When OpenFlow was still fresh and exciting, someone made quite a name for himself by proposing a global load-balancing solution that would install per-session OpenFlow entries in every core switch around the world. Clearly a great idea, mimicking the best experiences we had with ATM SVCs.
Meanwhile some people started using OpenFlow in real-life networks for coarse-grained load balancing that improves the scalability of stateful network services. For more details, watch the video recorded during the Real Life OpenFlow-based SDN Use Cases webinar.
I heard the following pretty bold statement while listening to an episode of my favorite podcast: “Bringing MPLS into the data center is impractical because MPLS requires custom silicon.” Really? How about checking the Intel FM 6000 product brief first?
Broadcom Trident chipset supposedly also supports MPLS. I couldn’t verify that because Broadcom considers the capabilities of their hardware highly confidential (but if you know more, do write a comment). Absolutely refreshing for a chipset that you get in almost every ToR switch you buy.
TL&DR summary: it depends.
DMVPN networks still confuse some engineers, particularly the true differences between Phase 2 and Phase 3 DMVPN. Here’s the explanation that worked for an engineer that sent me a question along these lines.
IPv6 is almost a direct replacement for IPv4, so it should be a no-brainer to implement high-availability services on top of IPv6 once you get the basic IPv6 end-to-end connectivity… until you start digging into dirty details as I did while preparing for the IPv6 High Availability Strategies workshop I’m running in a week @ Troopers 14.
If you plan to attend the Troopers 2014 conference in two weeks, don’t forget to include my full-day SDN workshop on Tuesday in your agenda (the Troopers conference is sold out, but you can still register for the workshop). The topics of the workshop will include:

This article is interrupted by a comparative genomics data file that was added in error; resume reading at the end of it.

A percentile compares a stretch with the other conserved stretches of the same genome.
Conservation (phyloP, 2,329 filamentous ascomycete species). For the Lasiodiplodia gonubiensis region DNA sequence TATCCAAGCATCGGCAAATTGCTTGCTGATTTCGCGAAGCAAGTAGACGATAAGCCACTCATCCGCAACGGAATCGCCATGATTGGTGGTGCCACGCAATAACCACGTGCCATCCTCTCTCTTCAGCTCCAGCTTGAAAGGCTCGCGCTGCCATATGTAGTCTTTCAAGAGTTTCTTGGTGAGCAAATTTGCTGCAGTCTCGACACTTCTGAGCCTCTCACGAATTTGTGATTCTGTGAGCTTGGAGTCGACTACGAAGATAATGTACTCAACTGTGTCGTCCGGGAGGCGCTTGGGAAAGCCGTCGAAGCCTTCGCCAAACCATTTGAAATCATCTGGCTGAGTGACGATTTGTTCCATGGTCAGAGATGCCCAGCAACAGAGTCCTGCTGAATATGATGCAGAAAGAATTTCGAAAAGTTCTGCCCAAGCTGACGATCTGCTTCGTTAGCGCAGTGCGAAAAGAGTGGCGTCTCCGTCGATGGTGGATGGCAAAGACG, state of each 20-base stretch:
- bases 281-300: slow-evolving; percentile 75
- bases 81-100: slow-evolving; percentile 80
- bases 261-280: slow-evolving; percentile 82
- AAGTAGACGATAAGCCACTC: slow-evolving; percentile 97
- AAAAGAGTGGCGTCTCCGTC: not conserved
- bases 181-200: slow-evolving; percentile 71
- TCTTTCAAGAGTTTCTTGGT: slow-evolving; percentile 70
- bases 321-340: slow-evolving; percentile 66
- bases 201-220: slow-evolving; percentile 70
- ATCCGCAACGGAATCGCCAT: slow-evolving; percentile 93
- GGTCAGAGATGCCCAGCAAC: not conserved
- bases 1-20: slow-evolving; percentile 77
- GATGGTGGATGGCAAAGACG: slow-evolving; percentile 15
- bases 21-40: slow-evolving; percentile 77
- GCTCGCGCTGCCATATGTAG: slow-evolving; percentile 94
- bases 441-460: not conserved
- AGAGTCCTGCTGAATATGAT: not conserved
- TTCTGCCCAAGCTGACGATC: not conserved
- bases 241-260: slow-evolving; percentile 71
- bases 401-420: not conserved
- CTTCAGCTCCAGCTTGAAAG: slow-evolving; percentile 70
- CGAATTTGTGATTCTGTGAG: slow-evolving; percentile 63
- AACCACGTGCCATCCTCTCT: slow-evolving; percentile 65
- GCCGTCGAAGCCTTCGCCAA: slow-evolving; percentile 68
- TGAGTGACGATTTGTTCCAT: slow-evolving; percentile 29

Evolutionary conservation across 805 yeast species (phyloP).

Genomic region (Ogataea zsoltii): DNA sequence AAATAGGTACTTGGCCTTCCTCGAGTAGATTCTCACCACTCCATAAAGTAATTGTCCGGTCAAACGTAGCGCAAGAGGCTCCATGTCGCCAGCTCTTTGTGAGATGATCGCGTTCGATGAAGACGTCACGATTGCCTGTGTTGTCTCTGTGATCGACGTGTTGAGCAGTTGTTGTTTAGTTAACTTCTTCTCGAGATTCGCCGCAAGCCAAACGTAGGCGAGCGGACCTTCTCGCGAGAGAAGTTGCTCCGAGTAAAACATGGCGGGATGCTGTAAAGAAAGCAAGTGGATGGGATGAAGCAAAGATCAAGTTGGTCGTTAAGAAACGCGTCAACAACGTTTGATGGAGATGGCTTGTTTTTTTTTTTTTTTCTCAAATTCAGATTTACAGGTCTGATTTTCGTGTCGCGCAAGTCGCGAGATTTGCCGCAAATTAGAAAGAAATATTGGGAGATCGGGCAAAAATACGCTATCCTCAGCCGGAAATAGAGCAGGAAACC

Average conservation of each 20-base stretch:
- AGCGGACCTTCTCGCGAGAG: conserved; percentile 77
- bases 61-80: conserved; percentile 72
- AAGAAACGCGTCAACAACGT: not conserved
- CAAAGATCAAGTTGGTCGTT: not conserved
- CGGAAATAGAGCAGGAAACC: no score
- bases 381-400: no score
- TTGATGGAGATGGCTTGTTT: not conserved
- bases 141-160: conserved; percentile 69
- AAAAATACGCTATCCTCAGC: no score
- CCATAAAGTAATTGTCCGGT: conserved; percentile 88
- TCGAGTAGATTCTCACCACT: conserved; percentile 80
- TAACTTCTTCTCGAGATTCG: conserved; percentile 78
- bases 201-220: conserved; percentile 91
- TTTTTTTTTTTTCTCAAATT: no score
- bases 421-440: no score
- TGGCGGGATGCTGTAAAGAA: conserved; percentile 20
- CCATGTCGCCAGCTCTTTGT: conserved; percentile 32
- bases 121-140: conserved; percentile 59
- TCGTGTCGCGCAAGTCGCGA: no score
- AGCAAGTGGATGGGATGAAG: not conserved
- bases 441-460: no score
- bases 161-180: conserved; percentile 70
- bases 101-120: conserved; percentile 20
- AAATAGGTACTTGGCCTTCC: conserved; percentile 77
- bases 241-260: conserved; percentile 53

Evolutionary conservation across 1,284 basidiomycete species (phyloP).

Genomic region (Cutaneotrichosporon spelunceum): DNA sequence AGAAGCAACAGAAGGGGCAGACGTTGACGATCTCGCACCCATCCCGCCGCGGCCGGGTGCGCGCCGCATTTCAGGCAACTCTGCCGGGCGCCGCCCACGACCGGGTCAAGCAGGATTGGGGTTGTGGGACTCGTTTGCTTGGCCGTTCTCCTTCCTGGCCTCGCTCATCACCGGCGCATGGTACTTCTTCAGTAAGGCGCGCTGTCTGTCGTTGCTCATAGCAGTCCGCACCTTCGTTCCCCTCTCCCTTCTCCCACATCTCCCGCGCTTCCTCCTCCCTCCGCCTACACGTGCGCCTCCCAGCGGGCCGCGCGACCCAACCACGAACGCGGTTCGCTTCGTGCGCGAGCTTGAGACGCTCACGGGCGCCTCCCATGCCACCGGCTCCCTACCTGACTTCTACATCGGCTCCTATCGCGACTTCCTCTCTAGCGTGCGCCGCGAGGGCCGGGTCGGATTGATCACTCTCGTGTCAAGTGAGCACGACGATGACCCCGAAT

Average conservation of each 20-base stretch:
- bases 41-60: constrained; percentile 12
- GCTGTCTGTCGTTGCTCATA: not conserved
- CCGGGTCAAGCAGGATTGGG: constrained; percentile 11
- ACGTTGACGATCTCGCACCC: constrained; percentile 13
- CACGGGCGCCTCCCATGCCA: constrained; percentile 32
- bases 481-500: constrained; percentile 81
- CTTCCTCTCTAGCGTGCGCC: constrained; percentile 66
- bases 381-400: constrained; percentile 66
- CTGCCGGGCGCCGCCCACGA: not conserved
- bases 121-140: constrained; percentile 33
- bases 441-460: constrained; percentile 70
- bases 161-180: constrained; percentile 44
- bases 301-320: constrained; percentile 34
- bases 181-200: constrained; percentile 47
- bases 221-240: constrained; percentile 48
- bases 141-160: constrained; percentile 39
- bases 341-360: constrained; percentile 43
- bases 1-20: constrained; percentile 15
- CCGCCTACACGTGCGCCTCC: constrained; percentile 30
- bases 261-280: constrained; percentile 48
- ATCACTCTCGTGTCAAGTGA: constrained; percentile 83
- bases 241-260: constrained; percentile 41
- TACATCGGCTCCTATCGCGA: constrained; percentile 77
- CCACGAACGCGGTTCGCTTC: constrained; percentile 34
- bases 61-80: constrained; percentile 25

- Why do we need SDN and what is it?
- OpenFlow, its advantages, drawbacks and scalability challenges;
- Typical OpenFlow and SDN deployment considerations;
- Real-life SDN use cases, both OpenFlow- and non-OpenFlow ones;
- Network function virtualization;
- Software-defined data centers.
What could a small ISP do to limit failure domains? Metro Ethernet and MPLS Virtual Private LAN service are all the rage, and offers customers the promise of being able to connect all their branch offices together, and use the same set of VLANs with free Layer 2 connectivity between their sites. It's either: extend the failure domains, or lose out in selling the service, b/c the customer will buy from another ISP.
On the very same day that I published the CLI is Not the Problem post I stumbled upon an interesting discussion on the v6ops mailing list. It all started with a crazy idea to modify BGP to use 128-bit router ID to help operators that think they can manually configure large IPv6-only networks without any centralized configuration/management authority that would assign 32 bit identifiers to their routers.
When Apple launched the new release of iOS last autumn, networking gurus realized the new iOS uses MP-TCP, a recent development that allows a single TCP socket (as presented to the higher layers of the application stack) to use multiple parallel TCP sessions. Does that mean we’re getting closer to fixing the TCP/IP stack?
TL&DR summary: Unfortunately not.